New Orleans Call it what you may, charterization, privatization, or whatever the opposition of business and other elites to the public education system in the United States has gotten the kind of superficial analysis normally reserved for fashion trends and fall season television shows. The basic analysis is contentious and conducted at the high decibels of yelling voices arguing either that public schools suck, teachers are worthless and greedy, unions are obstacles, or on the other side that schools are suffering from inadequate funding, poor physical plants, and systemic racism that is abandoning many urban districts.
All of which made it a relief to finally see a sober, factual analysis of the largest charter school system experiment in the country that New Orleans has been subjected to in the wake of the post-Katrina takeover of the schools by Andrea Gabor, a professor at Baruch College of the City University of New York published in the New York Times.
Looking at the Recovery School District, as the charter takeover schools were called, Gabor finds that this so-called experiment has meant that the “reforms have come at the expense of the city’s most disadvantaged children, who often disappear from school entirely and, thus, are no longer included in the data.” Plain English: the charters only look good because they have been allowed to “cook the books.” Gabor quotes one of the few black charter-school leaders in the city saying, “There were pretty nefarious things done in the pursuit of academic gain” including “suspensions, pushouts, skimming, counseling out, and not handling special needs kids well.” This is the inevitable result of a system designed to teach to the test to survive. If you aren’t willing or able to educate the children, then get rid of them so that they don’t count against you in the scoring.
What’s going on? Gabor documents the following:
· After schools are taken over by charters, less than a third of the students in the previous school are enrolling.
· “In the decentralized charter system, no agency is responsible for keeping track of all kids,” meaning dropout rates are unreliable. An outside agency using Census Data from 2013, “found that over 26000 people in the metropolitan area between the ages of 16 and 24 are counted as ‘disconnected,’ because neither working or in school.”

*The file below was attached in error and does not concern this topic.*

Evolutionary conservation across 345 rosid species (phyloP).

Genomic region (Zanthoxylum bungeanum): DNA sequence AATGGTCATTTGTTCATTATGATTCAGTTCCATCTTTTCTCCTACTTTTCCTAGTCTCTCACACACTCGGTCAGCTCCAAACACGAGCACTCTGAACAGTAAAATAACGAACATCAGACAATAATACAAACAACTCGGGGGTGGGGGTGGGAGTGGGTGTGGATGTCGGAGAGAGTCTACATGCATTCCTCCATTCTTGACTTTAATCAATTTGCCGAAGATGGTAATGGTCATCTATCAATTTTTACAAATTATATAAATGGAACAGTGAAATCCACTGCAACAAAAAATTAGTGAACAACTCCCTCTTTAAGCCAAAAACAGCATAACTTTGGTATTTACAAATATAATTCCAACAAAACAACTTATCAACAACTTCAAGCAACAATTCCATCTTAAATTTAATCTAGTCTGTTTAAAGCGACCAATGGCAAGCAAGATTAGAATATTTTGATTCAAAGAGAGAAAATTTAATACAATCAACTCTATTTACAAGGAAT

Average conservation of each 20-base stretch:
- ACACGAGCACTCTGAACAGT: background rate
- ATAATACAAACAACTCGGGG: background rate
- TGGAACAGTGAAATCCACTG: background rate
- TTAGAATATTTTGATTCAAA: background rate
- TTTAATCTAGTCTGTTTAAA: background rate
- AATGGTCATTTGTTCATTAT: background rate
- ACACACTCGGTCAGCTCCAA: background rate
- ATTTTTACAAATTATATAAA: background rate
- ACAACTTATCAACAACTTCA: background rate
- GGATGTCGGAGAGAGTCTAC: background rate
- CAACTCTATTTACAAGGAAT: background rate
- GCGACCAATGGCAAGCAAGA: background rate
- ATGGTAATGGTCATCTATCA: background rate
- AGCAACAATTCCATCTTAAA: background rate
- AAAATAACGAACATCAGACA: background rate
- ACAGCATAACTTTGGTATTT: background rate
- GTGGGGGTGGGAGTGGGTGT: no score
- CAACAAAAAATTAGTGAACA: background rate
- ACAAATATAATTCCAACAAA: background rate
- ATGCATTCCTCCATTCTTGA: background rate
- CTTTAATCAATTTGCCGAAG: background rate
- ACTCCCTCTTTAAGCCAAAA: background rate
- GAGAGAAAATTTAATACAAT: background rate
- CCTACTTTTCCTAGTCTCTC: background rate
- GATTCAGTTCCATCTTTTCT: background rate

· Takeover schools that were rated “F” as falling once charterized become “T” for turnaround, and thus are not counted as “failing,” “nor would 16 “D” schools. In fact “40 percent of RSD schools were graded ‘D,’ ‘T’ or ‘F’” in 2013-14.
· Most of charter performance have been “doled out selectively, mostly to pro-charter researchers, and much of the research has been flawed.” She cites a humiliating incident last year when the Cowen Institute had to retract a study claiming that “most New Orleans charters were posting higher-than-expected graduation rates and test scores.” Cowen had been the former head of Tulane University and unabashedly a charter cheerleader, including putting a million of Tulane’s money in a post-Katrina charter that would give preference to the children of professors and employees.
· A Stanford University center claimed progress with a flawed methodology that compared charter school performance to a supposed “twin,” even though there are no non-charter schools in New Orleans now.
· African-American educators argue that “the charter movement won’t have ‘any type of long-term sustainability’ without meaningful participation from the black community,” which in New Orleans is 60% of the city.
It goes on and on, but Gabor’s bottom line is worth remembering:
“For outsiders, the biggest lesson in New Orleans is this: It is wiser to invest in improving existing education systems than to start from scratch. Privatization may improve outcomes for most students, but it has hurt the most disadvantaged pupils”
In a city like New Orleans and many other urban districts throughout the country, the public school system is populated with “disadvantaged pupils” and minorities. Time to stop proselytizing and start educating.